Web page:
Find us on Google+

Tuesday, August 16, 2011

Conversation vs. Conversion - Online

In online forum, when a conversation devolves into arguing and then from arguing into nasty insults, it's called a flame war. For a conversation to escalate to this scale in real life, it takes quite a bit of time and energy, but online it can happen in moments. Instead of seeing opportunities for conversation, internet provides countless chances at competition and attempts at conversion. It's a very polarizing place.

True conversation needs several things to happen.

  • You need to be known. You can't use a pseudonym or screen name that obscures who you are. You need to have your words tied to your identity. 
  • You need to listen. If anything, the internet has taught us how to be adept at skimming lots of text (you're skimming right now, admit it), but if you want to engage in real dialog, start by listening and then reflect what you heard in your own words.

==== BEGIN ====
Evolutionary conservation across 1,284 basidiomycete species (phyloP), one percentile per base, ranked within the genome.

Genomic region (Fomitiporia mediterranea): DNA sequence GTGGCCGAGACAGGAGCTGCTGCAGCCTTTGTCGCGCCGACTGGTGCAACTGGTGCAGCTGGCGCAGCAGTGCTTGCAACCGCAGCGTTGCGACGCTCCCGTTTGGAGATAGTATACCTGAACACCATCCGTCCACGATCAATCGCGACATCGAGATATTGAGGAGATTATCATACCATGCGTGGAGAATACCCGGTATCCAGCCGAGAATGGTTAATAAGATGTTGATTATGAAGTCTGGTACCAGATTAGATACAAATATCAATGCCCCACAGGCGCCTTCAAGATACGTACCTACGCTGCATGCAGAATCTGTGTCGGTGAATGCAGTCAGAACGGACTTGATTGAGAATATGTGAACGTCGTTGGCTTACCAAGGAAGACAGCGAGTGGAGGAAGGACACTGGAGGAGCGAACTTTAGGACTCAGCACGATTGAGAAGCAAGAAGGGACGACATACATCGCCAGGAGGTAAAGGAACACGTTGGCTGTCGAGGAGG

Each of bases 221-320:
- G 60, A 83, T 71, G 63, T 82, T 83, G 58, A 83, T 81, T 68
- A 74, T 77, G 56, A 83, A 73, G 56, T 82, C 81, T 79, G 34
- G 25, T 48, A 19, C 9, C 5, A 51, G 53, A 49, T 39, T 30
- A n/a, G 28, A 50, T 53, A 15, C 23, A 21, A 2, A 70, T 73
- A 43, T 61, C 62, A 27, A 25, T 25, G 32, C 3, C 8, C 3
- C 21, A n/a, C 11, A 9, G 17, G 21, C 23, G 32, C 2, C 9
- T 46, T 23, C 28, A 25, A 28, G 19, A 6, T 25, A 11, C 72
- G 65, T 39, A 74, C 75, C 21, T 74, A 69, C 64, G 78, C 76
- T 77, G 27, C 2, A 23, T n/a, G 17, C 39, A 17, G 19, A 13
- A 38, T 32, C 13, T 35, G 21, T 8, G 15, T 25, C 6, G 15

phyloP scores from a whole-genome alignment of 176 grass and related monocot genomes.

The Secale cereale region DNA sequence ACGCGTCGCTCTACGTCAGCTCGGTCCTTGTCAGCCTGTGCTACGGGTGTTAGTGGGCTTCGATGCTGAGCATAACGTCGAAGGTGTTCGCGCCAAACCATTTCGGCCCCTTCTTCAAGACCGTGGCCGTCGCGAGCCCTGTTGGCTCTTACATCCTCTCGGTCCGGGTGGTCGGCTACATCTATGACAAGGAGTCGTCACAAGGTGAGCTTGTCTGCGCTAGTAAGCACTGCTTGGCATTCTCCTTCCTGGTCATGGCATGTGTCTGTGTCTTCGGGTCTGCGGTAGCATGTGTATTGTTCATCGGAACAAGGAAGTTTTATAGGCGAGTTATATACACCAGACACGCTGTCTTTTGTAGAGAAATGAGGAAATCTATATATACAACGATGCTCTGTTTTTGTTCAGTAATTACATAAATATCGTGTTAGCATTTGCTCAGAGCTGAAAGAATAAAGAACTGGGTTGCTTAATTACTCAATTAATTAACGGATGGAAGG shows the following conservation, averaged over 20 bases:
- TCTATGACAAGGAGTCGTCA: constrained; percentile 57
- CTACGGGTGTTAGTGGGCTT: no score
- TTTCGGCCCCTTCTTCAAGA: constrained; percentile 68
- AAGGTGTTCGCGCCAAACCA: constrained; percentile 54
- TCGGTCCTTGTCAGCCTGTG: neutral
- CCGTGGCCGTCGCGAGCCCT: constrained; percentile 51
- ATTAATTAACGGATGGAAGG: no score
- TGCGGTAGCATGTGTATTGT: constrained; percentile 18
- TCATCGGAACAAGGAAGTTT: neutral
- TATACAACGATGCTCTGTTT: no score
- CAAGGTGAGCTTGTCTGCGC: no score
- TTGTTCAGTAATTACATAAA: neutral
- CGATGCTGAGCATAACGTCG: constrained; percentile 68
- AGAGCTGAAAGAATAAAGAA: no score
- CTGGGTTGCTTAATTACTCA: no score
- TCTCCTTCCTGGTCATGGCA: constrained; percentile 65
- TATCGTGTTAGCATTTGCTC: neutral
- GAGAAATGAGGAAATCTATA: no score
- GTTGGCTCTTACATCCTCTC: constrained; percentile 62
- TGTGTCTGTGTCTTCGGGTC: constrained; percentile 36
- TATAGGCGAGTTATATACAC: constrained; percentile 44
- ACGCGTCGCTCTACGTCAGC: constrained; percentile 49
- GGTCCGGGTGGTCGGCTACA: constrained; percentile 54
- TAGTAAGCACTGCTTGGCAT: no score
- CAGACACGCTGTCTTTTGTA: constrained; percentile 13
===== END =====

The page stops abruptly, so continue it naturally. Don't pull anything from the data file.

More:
• Write like you would speak. Most of us don't shout very often, so avoid using the Caps Lock key -- the internet's equivalent of shouting. If you aren't actually laughing out loud, don't use the abbreviation (lol) to make it seem as if you are. And easy way to test what you've written for conversational tone is to just read it out loud. If it sounds natural, then it's probably good to go. 
  • Make space for other people's opinions. Instead of making absolute statements, make qualified statements. Talk about what you think and feel. For example, don't say: "The [Political Party] are ruining everything with their [Policy or Action]." Instead say: "I'm frustrated by how this [Policy or Action] is affecting me." See, you aren't attacking people or points of view, just expressing your opinion.
  • Be willing to be wrong. This might be the most difficult step in conversation since we are all sure that we're right. But your whole life you've been wrong. Your parents corrected you, your teachers corrected you and your bosses corrected you. It's alright to let your peers correct you to. You aren't always right -- and neither am I -- so don't try to be. 
What else is necessary for true conversation online? 

No comments: